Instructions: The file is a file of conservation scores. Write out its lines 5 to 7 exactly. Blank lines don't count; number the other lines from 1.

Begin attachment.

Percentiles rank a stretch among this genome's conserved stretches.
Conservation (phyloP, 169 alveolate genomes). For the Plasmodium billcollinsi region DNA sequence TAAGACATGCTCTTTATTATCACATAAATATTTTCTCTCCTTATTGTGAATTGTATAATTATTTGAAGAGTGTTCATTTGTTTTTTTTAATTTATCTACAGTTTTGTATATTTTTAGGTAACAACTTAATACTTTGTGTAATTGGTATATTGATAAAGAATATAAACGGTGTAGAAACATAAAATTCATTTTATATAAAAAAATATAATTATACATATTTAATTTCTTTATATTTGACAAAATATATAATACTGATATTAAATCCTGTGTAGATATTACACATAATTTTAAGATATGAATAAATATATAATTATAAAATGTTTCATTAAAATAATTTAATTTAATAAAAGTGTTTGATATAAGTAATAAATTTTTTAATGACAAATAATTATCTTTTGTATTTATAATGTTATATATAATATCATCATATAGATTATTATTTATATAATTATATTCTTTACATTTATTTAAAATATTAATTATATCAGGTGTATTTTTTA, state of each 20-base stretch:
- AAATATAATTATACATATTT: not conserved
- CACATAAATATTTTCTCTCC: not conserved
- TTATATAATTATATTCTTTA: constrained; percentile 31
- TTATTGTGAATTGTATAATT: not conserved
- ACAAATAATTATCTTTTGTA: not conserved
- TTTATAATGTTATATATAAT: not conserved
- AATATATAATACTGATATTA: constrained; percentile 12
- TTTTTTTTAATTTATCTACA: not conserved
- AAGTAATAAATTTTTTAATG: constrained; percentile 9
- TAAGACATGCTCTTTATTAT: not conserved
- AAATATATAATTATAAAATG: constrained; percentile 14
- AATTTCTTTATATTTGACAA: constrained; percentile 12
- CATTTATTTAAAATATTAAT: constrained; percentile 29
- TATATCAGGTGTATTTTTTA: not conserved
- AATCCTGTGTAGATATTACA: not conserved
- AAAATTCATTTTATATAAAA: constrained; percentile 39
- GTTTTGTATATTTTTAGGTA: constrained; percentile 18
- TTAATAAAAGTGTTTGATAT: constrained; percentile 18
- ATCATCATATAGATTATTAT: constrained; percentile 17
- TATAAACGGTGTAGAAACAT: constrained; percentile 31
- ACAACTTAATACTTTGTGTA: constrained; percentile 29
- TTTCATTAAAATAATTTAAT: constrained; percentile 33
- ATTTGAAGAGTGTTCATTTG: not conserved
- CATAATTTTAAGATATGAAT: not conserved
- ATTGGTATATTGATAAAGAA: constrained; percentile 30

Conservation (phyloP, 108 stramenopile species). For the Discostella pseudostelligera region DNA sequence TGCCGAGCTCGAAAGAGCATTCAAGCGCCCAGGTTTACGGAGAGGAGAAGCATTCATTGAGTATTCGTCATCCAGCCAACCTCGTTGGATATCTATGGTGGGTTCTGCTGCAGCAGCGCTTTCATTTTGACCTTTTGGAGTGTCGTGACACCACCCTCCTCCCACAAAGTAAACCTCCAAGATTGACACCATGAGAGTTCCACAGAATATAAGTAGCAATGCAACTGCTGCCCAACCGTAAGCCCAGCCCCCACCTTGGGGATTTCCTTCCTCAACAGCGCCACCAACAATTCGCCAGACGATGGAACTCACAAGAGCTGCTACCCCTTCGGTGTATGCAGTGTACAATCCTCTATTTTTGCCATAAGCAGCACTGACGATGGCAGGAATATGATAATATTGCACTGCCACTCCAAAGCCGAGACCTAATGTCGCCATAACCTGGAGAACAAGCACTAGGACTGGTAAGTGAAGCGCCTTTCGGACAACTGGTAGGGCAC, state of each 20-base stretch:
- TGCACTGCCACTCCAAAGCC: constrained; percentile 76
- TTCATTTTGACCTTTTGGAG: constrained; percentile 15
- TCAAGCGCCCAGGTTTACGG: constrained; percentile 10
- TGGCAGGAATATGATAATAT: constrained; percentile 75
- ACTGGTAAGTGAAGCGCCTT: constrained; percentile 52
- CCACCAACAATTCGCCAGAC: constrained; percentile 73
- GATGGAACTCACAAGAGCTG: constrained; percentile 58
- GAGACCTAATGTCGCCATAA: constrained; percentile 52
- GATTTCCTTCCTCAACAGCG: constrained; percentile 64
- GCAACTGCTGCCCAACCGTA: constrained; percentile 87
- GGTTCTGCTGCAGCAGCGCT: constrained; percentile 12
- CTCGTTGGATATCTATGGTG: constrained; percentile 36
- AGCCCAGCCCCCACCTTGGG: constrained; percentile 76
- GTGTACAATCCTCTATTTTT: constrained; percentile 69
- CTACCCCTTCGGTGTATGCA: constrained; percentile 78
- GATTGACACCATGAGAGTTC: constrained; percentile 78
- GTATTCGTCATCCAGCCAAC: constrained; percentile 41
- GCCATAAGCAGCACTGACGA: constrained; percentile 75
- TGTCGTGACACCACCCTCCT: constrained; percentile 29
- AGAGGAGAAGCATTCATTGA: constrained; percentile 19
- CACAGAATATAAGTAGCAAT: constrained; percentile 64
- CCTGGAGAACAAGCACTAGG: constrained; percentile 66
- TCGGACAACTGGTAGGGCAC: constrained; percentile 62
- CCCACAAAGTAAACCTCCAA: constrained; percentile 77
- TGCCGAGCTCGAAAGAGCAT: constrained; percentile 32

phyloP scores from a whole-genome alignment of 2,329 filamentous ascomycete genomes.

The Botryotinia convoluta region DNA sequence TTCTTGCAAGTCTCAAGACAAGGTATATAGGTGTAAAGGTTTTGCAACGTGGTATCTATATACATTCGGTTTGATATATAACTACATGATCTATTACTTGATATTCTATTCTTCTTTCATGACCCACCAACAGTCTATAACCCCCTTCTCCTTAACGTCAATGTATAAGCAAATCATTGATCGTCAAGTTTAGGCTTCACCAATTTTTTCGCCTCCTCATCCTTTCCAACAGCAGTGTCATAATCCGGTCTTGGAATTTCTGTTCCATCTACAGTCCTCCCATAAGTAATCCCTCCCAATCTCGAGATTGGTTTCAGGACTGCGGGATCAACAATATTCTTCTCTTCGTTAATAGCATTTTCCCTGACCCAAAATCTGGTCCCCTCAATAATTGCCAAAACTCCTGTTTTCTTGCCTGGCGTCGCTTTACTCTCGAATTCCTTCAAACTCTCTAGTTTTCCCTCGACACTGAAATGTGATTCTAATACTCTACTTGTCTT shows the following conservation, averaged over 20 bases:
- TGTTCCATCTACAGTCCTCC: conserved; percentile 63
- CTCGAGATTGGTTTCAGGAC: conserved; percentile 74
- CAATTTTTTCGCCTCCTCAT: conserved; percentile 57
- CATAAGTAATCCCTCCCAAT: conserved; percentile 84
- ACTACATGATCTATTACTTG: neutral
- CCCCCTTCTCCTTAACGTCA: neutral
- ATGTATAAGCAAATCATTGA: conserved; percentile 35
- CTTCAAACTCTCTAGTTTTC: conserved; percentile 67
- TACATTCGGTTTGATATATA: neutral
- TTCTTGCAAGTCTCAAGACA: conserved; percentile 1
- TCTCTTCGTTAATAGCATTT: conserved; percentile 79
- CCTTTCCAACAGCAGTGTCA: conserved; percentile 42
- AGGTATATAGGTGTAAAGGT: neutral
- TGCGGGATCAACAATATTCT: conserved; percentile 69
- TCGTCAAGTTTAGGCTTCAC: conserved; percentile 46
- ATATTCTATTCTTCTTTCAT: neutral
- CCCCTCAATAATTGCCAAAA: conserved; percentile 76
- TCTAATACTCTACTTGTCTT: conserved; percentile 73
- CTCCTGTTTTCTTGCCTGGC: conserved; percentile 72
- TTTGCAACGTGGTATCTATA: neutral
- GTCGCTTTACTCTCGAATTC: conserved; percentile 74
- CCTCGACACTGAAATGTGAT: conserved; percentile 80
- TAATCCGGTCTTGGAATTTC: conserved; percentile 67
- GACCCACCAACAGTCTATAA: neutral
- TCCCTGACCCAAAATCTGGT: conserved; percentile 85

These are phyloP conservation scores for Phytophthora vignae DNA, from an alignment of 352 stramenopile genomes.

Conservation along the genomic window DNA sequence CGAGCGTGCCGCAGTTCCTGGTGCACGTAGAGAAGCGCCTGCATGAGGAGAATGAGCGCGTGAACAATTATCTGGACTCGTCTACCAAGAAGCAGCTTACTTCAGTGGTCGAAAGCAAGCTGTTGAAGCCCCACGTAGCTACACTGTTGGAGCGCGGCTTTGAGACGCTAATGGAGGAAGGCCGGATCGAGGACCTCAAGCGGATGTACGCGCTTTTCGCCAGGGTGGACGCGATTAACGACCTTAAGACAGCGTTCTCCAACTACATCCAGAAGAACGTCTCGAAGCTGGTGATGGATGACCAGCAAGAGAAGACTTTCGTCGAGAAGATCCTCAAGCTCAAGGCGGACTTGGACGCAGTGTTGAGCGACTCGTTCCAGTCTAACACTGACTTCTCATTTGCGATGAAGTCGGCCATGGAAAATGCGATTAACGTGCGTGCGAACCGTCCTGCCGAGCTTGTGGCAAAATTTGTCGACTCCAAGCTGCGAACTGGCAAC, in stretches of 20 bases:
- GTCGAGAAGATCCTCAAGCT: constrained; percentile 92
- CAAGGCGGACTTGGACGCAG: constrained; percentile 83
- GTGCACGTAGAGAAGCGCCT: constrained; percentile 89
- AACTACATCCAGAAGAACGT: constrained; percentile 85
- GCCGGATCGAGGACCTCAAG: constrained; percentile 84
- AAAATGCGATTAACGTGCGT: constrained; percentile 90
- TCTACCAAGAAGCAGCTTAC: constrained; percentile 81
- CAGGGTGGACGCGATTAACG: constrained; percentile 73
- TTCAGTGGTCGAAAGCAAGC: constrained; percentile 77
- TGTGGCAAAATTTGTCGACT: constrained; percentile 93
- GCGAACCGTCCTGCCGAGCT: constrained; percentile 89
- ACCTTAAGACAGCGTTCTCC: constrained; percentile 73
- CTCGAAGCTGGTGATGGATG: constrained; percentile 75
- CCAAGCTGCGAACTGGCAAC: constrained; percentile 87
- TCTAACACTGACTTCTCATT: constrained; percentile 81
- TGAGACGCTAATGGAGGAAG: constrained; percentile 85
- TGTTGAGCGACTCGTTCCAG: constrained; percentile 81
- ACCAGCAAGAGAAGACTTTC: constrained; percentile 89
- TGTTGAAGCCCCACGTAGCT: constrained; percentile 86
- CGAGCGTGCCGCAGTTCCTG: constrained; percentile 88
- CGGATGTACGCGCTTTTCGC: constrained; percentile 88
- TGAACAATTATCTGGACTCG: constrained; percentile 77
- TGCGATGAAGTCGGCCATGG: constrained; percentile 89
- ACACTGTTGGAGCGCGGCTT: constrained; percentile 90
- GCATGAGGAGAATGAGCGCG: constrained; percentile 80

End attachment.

- TTATATAATTATATTCTTTA: constrained; percentile 31
- TTATTGTGAATTGTATAATT: not conserved
- ACAAATAATTATCTTTTGTA: not conserved